It’s hanging out, meeting authors, discussing all things reading. Or, discussing whatever. Video games, television shows, movies, Damn You, Autocorrect…when you put readers and writers together, magic happens (also, dirty things, but mostly magic). Come for the books, stay for the romance cover model auction. Did I not mention the romance cover model auction?
Yes, the dancing.
For a nerd like me, hanging out and dancing with authors is pretty much the coolest thing ever. Alcohol and reading is the new peanut butter and chocolate.
Tons of door prizes, amazing raffle prizes, and swag now have my room filled with a year supply of books. It was a fantastic weekend.
“It’s either your husband or The Rock.”
I love vampires.
I mean, really.
I love high-holy asskickery. I love moral qualms. I love vicious sociopathic killers. I love those looking for redemption. My only criteria seems to be they have the potential for immortal life and feed off some aspect of humanity, be it blood, emotion, or culture.
So, I present to you a thought experiment.
What if you were a vampire?
Haha! Awesome! So cool! I would run really fast and make out with hot guys (girls) and drink so much blood you wouldn’t even believe…hold the phone. That’s not where I was going with this.
What if you were a vampire 300, 400, or 500 years old?
I think you would be bored. Insanely, mind-numbingly bored. Let’s say you were turned at the ripe old age of 26. You have eternal youth on your side, but you’re not a pimply teenager anymore. Face it, stalking and biting humans is not what it was. Maybe once upon a time (maybe, mind you), people had a healthy sense of self-preservation coupled with the fear of constant suspicion that kept them in the house after dark, or safe in herds during the day. That could mean there used to be a thrill to the hunt, but that would fade. Humans aren’t so hard to separate from the back, and, as time passes, we are less and less suspicious of paranormal occurrences.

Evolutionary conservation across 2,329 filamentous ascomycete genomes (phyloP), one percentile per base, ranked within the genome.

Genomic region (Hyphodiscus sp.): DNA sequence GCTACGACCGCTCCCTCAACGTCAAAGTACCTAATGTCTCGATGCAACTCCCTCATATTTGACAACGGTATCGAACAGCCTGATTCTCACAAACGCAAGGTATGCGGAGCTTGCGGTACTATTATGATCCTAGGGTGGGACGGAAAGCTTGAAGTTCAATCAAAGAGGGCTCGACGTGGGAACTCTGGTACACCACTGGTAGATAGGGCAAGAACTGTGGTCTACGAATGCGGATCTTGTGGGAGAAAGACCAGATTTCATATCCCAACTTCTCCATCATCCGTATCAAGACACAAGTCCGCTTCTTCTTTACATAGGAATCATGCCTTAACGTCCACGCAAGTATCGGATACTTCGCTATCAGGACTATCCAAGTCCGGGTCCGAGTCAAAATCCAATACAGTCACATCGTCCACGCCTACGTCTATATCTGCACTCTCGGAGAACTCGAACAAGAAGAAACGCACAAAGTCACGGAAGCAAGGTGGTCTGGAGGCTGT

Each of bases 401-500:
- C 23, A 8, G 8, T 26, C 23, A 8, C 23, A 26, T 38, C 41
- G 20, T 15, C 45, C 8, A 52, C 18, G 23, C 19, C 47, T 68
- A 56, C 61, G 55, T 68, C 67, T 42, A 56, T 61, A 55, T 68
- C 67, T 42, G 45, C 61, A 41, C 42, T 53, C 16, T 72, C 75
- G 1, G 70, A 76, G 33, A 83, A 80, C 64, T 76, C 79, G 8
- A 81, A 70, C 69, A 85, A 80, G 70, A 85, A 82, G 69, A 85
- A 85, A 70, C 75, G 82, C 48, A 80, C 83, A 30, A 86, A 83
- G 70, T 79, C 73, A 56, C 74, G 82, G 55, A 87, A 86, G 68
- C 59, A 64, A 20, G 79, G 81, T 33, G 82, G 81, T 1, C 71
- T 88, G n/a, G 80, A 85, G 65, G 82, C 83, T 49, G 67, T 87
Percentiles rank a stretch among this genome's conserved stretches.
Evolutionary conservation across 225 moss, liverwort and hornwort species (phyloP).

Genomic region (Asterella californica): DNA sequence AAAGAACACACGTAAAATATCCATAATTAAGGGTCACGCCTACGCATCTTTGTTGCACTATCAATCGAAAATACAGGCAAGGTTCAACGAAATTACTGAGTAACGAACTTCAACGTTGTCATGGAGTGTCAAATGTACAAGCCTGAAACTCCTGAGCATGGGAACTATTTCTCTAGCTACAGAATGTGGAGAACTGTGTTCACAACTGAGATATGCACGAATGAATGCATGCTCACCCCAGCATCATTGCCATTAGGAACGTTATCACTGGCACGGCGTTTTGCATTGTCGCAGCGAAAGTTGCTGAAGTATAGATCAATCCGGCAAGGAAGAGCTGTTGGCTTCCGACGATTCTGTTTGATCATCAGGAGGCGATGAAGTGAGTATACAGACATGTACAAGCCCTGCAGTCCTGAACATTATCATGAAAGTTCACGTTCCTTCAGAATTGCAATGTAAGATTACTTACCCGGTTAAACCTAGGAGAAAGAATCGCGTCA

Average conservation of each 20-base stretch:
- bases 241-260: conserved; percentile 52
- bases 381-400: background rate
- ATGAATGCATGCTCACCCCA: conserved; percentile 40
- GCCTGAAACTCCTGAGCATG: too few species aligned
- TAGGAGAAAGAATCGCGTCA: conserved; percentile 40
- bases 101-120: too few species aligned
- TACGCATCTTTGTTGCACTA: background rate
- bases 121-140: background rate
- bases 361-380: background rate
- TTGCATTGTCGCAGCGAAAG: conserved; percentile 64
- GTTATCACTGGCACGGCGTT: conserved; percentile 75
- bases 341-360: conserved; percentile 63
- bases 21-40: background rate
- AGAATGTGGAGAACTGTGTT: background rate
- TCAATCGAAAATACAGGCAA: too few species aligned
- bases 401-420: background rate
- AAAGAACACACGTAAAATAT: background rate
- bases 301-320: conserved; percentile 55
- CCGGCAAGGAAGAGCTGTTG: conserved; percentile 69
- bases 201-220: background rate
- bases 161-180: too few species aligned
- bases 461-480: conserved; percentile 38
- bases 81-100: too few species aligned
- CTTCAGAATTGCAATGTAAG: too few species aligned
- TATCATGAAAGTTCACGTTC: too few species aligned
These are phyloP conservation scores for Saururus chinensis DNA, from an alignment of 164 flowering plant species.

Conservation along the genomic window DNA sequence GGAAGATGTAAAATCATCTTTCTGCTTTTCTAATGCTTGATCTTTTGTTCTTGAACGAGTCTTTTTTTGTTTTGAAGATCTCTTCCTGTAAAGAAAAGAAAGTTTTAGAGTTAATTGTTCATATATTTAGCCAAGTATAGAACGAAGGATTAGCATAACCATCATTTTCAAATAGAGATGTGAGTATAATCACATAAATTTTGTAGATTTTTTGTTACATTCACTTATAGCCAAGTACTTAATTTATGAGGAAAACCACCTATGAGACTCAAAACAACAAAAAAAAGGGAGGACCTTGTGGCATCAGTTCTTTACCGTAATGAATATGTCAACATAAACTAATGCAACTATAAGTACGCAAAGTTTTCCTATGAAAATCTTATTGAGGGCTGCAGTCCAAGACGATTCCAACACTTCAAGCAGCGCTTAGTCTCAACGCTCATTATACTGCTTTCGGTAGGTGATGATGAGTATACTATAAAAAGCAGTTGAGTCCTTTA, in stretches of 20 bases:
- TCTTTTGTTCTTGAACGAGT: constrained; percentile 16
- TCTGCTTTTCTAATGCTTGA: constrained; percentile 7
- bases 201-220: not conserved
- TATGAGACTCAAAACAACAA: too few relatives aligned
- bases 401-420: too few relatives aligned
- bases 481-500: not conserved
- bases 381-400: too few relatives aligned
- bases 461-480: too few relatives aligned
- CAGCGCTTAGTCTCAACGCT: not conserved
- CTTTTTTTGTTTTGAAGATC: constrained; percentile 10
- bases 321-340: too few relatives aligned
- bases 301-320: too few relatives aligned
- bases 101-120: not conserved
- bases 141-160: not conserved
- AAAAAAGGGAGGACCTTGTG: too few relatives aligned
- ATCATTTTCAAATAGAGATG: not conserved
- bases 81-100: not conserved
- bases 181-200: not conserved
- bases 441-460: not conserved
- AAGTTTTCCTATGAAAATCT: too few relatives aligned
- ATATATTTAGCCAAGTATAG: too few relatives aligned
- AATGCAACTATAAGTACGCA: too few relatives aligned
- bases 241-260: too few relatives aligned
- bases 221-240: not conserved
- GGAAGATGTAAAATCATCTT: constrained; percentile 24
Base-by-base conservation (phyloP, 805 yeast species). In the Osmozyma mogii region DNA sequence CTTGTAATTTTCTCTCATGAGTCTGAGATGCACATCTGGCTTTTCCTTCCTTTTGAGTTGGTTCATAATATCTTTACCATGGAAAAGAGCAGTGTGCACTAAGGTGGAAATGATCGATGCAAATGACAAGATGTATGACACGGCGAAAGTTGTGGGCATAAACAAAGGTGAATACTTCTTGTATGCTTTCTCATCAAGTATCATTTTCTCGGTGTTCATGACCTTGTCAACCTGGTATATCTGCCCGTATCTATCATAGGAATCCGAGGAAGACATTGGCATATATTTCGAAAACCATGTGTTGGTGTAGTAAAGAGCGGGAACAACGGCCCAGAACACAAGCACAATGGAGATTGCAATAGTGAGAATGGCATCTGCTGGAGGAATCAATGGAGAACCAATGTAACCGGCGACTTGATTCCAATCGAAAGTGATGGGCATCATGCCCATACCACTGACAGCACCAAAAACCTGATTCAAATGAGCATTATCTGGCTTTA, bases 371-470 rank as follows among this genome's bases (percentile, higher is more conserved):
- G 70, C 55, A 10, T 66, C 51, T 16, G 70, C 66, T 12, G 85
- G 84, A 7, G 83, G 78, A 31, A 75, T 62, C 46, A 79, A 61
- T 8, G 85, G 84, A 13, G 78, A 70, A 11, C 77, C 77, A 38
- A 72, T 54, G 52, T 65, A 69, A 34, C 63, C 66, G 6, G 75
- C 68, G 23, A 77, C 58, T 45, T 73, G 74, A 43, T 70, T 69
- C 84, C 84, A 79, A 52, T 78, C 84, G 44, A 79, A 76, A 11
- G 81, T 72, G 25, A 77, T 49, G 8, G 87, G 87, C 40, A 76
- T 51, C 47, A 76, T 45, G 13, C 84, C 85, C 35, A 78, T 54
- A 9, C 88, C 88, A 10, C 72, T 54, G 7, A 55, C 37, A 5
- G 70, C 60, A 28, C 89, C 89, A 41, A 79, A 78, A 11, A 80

As a vampire, you rarely see another of your kind. You are completely and utterly alone. Any connection you try to make is gone within several decades, so you would stop making those connections. What would you hold on to? Say you play the piano. You have forever to perfect your art. Would you procrastinate?
Think about human ingenuity in the last 500 years. How would you react to a vastly changing world? Flight, social reform…look at the Internet. MySpace was a blink of the eye. World War II would be “that thing with Germany…you know, the second time”.
Don’t believe me? Let me refer you to one of the most stunning vampire films of all time.
Yep, Bill Murray is a freaking vampire. As long as he is stuck in Groundhog Day, he is immortal. Truly immortal. He tries to kill himself dozens of times. Maybe he doesn’t fit the “feeding off humanity” criteria, but he is sort of a menace to it.